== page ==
Econ 12, Foldvary
Mankiw, Chapter 13, Costs of Production
Why does production have a cost?
Because of scarcity.
Output has a cost because inputs are scarce and have opportunity costs.
The goal of most firms is to maximize profit.
What is profit?
Revenue minus cost.
Profit is a return to which factor? Any factor.
Revenue is all the income a firm receives.
Usually from sales. Other sources: government subsidies. Gifts. Theft.
Revenue from sales = prices times quantities.
Costs can be explicit or implicit.
An explicit cost is a cost recorded by a bookkeeper or accountant.
Expenses paid for with money are explicit. But recorded depreciation is also explicit.
An implicit cost is a non-recorded opportunity cost.
The accounting profit = revenue minus explicit costs.
The economic profit = revenue minus both explicit and implicit costs.
If you are self-employed, the highest foregone income from your assets and labor are implicit costs.
If you want to maximize profits or benefits, you need to look at the economic, not accounting, profit.
Short run: when one input is fixed, or very costly to change.
Fixed costs do not vary with output. Variable costs change with output.
Long run: when all inputs are variable.
(Long and short runs have a different meaning for market equilibrium.)
The production function: Q=f(I), I is a vector of inputs.
It is physical, not financial.
It shows the maximum amount of output Q one can get from inputs I given current production methods and government policies (f).
Q is the total product, or output.
The average product is the total product divided by the number of units.
The marginal product of a factor is the extra output obtained when an input is increased and all other factors as well as the production methods do not change.
In a graph, the slope of the total product is the marginal product.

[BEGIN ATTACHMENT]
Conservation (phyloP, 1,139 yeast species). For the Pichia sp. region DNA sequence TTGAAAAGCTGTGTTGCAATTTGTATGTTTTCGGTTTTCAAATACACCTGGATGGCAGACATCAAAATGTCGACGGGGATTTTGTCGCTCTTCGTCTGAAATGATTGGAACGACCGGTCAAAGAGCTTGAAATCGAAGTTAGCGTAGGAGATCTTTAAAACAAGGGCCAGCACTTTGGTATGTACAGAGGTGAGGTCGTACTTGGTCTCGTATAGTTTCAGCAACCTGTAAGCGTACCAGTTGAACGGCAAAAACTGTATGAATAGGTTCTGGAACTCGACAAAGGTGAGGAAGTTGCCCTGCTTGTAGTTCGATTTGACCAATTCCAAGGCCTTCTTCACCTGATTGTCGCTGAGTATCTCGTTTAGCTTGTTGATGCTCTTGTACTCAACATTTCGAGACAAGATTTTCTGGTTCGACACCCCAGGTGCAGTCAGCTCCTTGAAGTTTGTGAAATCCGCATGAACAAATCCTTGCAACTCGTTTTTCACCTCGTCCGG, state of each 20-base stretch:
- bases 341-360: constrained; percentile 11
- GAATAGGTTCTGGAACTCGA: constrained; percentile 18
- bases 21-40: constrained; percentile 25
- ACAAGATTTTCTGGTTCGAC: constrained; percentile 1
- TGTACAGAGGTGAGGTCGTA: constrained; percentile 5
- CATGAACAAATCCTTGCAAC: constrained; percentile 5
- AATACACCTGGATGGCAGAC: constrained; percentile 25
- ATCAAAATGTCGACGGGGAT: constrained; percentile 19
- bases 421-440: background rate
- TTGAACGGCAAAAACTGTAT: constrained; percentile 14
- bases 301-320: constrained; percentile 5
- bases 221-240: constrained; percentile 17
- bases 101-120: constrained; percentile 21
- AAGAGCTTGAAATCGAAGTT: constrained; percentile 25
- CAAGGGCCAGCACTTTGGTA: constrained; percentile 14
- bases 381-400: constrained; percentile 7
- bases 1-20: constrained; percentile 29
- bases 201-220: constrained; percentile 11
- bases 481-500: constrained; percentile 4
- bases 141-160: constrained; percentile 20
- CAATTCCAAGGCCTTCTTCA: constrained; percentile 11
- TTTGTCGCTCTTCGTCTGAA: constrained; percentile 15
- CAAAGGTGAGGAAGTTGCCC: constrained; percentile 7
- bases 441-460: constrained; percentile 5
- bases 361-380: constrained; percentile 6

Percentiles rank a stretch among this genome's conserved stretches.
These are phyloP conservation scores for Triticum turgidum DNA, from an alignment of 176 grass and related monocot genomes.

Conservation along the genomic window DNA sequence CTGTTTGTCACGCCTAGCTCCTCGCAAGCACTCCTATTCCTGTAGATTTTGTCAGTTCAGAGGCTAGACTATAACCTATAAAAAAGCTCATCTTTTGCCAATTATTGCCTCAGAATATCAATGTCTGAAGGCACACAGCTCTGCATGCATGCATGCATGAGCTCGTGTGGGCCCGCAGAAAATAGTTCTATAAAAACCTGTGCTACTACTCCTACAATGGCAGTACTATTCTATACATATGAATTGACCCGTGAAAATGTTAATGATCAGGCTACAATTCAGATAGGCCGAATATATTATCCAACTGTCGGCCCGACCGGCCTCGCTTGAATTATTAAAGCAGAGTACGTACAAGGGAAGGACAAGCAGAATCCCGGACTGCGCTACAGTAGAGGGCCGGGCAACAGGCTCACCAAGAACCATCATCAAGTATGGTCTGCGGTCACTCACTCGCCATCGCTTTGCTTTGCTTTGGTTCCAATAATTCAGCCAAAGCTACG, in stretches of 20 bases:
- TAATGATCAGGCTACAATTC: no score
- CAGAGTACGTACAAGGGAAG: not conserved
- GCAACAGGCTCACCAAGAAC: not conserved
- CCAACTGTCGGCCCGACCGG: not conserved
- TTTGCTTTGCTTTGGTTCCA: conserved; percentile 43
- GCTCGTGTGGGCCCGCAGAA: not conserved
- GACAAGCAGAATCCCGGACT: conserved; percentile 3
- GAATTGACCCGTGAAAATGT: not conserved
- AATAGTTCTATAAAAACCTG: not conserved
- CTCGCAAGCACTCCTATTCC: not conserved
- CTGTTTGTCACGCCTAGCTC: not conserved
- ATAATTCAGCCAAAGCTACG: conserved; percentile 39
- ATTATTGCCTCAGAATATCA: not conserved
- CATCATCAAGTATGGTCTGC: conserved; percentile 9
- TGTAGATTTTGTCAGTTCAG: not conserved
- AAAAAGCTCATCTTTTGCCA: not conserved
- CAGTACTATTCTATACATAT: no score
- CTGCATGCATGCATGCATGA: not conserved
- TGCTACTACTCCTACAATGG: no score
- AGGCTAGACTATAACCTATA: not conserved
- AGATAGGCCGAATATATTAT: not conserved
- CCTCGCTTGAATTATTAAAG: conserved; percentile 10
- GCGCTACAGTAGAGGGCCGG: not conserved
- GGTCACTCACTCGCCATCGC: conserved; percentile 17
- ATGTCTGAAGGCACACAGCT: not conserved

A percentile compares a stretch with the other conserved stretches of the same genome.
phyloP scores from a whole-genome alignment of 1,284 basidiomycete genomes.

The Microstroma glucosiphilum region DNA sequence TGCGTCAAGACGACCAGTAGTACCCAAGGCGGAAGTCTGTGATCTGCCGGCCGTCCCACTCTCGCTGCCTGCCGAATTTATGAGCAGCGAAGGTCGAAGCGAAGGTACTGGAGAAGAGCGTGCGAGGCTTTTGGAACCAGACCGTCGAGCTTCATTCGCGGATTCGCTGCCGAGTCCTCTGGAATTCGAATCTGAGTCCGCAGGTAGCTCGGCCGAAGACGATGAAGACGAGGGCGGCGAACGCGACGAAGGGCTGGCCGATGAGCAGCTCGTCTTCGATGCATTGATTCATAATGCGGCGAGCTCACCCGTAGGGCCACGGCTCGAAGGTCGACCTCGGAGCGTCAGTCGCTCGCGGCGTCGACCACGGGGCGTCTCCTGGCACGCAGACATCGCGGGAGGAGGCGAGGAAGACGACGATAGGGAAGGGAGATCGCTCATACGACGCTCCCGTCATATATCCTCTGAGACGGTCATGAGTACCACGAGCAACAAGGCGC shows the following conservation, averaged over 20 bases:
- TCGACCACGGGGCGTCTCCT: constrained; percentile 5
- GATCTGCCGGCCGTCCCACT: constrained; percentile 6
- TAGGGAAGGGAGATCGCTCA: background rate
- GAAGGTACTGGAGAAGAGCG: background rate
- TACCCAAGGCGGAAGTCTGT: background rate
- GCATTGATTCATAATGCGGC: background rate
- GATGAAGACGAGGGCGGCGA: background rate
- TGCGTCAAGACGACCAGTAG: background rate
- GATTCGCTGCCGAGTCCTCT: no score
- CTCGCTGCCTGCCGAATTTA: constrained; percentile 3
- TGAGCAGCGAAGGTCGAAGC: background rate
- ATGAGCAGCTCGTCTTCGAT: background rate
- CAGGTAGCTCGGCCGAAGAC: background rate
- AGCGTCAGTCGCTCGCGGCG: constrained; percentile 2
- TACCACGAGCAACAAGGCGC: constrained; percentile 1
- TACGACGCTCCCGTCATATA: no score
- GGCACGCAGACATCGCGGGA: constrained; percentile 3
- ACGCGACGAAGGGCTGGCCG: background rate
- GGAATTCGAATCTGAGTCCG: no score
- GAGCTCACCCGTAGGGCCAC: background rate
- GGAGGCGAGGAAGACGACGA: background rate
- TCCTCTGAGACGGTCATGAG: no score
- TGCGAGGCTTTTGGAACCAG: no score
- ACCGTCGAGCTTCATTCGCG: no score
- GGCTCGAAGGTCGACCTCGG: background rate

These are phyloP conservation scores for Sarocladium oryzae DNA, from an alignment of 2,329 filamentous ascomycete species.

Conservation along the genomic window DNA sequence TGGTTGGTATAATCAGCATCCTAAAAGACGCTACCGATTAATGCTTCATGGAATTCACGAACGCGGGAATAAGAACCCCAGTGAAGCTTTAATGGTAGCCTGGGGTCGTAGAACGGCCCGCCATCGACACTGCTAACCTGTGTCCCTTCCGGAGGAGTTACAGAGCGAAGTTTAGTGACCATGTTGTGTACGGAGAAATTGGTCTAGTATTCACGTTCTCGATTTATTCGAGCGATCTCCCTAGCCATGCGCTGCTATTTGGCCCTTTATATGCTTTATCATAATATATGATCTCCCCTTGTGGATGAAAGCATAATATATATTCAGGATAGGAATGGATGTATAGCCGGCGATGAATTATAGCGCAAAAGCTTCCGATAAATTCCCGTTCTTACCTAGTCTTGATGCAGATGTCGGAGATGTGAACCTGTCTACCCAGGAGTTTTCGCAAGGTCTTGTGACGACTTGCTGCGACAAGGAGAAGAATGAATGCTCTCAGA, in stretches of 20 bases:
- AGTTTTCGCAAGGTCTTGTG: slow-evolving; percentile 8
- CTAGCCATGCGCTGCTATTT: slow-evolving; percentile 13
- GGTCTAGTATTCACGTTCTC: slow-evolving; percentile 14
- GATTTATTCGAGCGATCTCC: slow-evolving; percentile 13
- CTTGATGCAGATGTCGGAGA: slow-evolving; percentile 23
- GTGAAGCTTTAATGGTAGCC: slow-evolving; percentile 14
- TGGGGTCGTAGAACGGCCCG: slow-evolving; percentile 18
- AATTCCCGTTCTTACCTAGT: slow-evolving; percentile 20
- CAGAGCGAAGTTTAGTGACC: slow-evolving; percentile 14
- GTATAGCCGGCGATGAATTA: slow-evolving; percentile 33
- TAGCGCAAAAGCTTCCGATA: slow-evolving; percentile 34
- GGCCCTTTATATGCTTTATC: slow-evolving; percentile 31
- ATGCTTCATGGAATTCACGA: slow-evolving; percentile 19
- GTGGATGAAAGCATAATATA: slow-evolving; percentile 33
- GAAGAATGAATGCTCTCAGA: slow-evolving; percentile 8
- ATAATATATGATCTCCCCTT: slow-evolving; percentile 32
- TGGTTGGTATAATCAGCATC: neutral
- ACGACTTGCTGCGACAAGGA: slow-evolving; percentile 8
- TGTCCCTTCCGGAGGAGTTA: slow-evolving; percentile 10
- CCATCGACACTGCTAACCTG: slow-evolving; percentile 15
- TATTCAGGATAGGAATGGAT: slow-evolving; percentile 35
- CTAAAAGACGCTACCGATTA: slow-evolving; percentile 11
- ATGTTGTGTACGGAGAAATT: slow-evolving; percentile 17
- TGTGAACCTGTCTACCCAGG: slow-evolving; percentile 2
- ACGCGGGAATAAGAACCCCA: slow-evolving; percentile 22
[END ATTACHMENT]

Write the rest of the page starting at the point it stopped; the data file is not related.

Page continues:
A fundamental axiom of economics is the Law of Diminishing Returns:
as more units of an input are added when at least one factor is fixed, eventually the marginal product of the units declines.
Like a kitchen where we keep adding cooks.
This is called "diminishing marginal product".
After adding more inputs, the marginal product becomes negative.
The marginal product curve crosses the average product at its peak.
Where does a profit-maximizing firm produce?
Where average product is declining and marginal product is positive.
Relation of cost to product
If the output from some amount of inputs becomes greater,
what happens to the cost of producing the original amount.
For example, if with 5 workers we can produce 20 dinners in a restaurant, what if productivity doubles, and the 5 workers can now produce 40 dinners with the same hours?
Then if we just want to produce 20 dinners, we can do it in half the time.
Doubling the output per worker cuts the cost of production in half.
So when the marginal product of a factor is increasing, this implies that the marginal cost is decreasing.
The marginal and average product curves are therefore mirror images of one another.
Average cost = total cost / units.
Average fixed cost declines to but does not quite reach zero as output expands.
Average short-run total cost tends to be U-shaped because the average fixed cost declines and the marginal cost eventually increases.
Marginal cost crosses average of total cost at its minimum.
The long run
All costs become variable, and the firm can expand all inputs.
But with a greater size, the technology can change to become more productive.
Scale is the size of an enterprise or operation such as a factory.
Economies of scale means that with a lager scale and mass production, the average product increases. Diseconomies of scale means that average product decreases.
When average total cost does not change with more output, this is a constant return to scale.
When average product increases, average cost decreases.
The long-run average cost curve tends to decrease and then increase.
It eventually can increase because of greater costs of management, coordination and overhead.
The antidote is to decentralize operations.
All short-run cost curves lie above and tangent to the long-run cost curve.